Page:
Uniform Convergence of Power Series

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Given a power series [itex]\sum a_n x^n[/itex] with radius of convergence [itex]R[/itex], it seems that the series converges uniformly on any compact set contained in the disc of radius [itex]R[/itex]. This might be a silly question, but what's an example of a power series that doesn't actually also converge uniformly on the whole open disc of radius [itex]R[/itex]? I am assuming uniform convergence on all compact subsets does not imply uniform convergence on the whole open disc?
 

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  • #2
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Consider the Taylor expansion of [itex]f(x)=\tan(x)[/itex]. This has a radius of convergence of [itex]\pi/2[/itex]. But the series cannot converge uniformly on the entire disk [itex]]-\pi/2,\pi/2[[/itex]. Indeed, it is a theorem that the uniform limit of bounded functions is bounded. Clearly, [itex]\tan(x)[/itex] isn't bounded.
 
  • #3
jbunniii
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Another easy example:
[tex]\sum_{n = 0}^{\infty} x^n = \frac{1}{1 - x}[/tex]
for [itex]|x| < 1[/itex]. This is clearly unbounded as [itex]x[/itex] approaches 1.
 
  • #4
Mute
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Another easy example:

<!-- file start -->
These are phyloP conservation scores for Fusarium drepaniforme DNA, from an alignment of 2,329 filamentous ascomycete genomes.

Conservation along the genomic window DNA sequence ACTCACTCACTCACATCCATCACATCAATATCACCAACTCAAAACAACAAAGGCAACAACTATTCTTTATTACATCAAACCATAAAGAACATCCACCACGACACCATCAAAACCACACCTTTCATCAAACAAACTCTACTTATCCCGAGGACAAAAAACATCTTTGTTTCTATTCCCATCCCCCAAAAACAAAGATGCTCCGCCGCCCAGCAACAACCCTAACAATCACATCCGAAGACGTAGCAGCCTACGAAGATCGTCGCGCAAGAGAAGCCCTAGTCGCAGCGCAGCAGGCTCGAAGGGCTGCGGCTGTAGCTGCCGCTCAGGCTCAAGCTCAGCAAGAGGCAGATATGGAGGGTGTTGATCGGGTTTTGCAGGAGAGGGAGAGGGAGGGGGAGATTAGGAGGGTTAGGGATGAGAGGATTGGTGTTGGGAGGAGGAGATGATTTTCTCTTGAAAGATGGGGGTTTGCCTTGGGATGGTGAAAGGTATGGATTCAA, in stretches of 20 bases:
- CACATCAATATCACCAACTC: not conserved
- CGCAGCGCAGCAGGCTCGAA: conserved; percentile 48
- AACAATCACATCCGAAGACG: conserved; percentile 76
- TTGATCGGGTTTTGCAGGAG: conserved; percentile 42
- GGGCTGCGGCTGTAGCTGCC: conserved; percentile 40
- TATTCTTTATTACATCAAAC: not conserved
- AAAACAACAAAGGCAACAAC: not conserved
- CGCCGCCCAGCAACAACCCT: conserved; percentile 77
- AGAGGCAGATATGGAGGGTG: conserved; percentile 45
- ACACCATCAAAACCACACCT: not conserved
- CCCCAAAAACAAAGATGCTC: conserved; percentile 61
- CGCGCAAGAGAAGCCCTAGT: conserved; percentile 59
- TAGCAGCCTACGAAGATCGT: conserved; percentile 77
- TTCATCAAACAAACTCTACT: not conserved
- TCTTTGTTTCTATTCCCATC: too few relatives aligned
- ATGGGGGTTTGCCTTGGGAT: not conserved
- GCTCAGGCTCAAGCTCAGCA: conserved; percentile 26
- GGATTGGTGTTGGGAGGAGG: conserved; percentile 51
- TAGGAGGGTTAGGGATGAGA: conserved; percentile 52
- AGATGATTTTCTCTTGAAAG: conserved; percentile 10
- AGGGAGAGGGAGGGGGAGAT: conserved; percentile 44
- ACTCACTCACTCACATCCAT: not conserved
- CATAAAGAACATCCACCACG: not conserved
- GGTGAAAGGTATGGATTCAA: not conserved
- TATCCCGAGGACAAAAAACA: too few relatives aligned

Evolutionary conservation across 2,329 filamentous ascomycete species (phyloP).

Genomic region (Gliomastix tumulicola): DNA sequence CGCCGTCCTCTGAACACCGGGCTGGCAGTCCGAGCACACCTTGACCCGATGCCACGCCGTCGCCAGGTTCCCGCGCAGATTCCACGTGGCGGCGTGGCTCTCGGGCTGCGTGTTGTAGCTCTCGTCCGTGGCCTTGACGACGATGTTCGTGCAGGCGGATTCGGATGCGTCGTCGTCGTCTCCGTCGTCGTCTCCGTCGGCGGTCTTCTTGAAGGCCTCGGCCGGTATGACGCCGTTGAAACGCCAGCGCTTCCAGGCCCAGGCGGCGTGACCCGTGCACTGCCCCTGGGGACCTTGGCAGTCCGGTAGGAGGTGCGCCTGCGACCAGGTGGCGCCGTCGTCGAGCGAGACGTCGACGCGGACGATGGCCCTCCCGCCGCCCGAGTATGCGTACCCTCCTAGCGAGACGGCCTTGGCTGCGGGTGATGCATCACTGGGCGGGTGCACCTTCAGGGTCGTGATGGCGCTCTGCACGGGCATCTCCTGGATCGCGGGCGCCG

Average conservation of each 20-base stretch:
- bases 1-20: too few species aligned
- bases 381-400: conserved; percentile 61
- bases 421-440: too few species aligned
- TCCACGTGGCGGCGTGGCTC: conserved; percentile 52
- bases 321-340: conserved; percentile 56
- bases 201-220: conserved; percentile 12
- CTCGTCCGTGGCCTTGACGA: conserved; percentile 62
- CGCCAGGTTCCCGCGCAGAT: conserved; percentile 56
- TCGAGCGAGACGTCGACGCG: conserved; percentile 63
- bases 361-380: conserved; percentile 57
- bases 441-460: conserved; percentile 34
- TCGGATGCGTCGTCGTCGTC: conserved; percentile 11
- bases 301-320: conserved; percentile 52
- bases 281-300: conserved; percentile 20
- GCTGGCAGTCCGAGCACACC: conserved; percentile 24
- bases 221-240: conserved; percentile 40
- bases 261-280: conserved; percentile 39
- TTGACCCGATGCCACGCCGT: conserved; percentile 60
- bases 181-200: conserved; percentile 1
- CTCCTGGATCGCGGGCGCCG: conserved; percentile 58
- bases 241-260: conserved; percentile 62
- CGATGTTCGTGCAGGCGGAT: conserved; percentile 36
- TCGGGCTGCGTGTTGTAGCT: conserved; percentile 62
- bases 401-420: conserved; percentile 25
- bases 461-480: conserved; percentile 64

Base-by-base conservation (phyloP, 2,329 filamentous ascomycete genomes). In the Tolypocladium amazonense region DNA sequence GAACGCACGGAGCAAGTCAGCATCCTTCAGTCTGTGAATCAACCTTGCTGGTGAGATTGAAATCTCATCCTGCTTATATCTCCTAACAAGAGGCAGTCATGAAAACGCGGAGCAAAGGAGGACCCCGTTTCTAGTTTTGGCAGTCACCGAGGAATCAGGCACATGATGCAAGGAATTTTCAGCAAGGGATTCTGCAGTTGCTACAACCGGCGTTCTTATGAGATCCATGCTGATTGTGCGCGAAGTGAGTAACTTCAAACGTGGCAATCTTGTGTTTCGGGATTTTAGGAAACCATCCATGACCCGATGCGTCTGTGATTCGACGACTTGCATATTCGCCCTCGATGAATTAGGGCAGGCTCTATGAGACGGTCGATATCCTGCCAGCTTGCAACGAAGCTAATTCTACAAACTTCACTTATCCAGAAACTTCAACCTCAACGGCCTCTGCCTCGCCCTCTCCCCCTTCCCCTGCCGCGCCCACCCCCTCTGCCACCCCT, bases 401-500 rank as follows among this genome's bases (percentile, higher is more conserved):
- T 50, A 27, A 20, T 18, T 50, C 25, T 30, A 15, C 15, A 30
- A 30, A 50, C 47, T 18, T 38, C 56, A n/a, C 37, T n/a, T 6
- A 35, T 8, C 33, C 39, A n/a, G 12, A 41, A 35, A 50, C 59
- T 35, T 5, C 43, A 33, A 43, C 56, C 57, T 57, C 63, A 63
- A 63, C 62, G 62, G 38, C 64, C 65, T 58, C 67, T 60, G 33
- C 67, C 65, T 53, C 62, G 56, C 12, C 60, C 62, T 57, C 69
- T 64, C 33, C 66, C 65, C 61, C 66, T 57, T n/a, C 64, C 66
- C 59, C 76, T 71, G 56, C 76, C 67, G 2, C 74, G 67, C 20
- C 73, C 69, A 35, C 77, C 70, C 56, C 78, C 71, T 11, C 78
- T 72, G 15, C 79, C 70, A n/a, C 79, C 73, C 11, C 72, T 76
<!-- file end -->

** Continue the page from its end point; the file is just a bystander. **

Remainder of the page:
[tex]\sum_{n = 0}^{\infty} x^n = \frac{1}{1 - x}[/tex]
for [itex]|x| < 1[/itex]. This is clearly unbounded as [itex]x[/itex] approaches 1.
Hm. If I recall correctly from my Complex variables class years ago, the geometric series actually is uniformly convergent on ##|z| < 1##. However, it is not uniformly convergent on ##|z| \leq 1##.

Do I remember incorrectly?
 
  • #5
jbunniii
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Hm. If I recall correctly from my Complex variables class years ago, the geometric series actually is uniformly convergent on ##|z| < 1##. However, it is not uniformly convergent on ##|z| \leq 1##.

Do I remember incorrectly?
The partial sums are
[tex]s_N(x) = \sum_{n = 0}^{N-1}x^n = \frac{1 - x^{N}}{1 - x}[/tex]
The limit is
[tex]s(x) = \sum_{n = 0}^{\infty}x^n = \frac{1}{1 - x}[/tex]
So
[tex]s(x) - s_N(x) = \frac{x^N}{1 - x}[/tex]
This is the error in approximating the series by the N'th partial sum. For any fixed N, this error is arbitrarily large as [itex]x \rightarrow 1[/itex]. If the convergence were uniform, we would be able to uniformly bound the error as small as we like by making N large enough.

I think what you are remembering is that the convergence is uniform on [itex]|z| \leq R[/itex] for any positive [itex]R < 1[/itex].
 
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Thank you. This makes a lot of sense.
 
  • #7
Mute
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The partial sums are
[tex]s_N(x) = \sum_{n = 0}^{N-1}x^n = \frac{1 - x^{N}}{1 - x}[/tex]
The limit is
[tex]s(x) = \sum_{n = 0}^{\infty}x^n = \frac{1}{1 - x}[/tex]
So
[tex]s(x) - s_N(x) = \frac{x^N}{1 - x}[/tex]
This is the error in approximating the series by the N'th partial sum. For any fixed N, this error is arbitrarily large as [itex]x \rightarrow 1[/itex]. If the convergence were uniform, we would be able to uniformly bound the error as small as we like by making N large enough.

I think what you are remembering is that the convergence is uniform on [itex]|z| \leq R[/itex] for any positive [itex]R < 1[/itex].
Yes, that's probably the result I was thinking of.
 

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